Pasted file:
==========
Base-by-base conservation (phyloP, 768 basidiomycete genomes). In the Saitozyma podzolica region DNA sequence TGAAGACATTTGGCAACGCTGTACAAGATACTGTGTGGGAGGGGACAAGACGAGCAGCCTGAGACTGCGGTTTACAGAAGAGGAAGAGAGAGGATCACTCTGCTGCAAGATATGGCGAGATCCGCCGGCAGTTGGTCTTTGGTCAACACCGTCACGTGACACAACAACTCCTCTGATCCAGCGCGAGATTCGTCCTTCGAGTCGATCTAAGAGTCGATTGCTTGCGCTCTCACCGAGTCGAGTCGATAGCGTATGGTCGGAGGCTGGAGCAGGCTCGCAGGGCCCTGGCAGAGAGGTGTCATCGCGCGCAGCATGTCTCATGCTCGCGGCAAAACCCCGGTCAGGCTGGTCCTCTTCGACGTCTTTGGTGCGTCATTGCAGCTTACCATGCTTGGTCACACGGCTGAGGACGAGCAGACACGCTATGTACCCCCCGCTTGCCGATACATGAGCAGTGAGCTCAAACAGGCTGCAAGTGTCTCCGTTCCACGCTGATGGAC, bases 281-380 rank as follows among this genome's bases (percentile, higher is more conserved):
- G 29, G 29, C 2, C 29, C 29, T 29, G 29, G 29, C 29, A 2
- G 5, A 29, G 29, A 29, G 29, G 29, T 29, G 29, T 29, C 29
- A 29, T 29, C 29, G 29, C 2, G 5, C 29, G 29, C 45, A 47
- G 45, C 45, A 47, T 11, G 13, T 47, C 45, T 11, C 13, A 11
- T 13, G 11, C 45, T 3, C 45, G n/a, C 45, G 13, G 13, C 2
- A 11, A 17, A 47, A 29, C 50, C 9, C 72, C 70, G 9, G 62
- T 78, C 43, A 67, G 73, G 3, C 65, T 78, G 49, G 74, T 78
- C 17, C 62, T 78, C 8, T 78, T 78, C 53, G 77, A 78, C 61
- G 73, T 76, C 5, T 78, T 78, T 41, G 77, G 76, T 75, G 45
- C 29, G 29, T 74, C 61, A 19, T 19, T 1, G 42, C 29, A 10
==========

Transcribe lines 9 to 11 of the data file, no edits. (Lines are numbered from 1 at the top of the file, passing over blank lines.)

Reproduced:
- C 17, C 62, T 78, C 8, T 78, T 78, C 53, G 77, A 78, C 61
- G 73, T 76, C 5, T 78, T 78, T 41, G 77, G 76, T 75, G 45
- C 29, G 29, T 74, C 61, A 19, T 19, T 1, G 42, C 29, A 10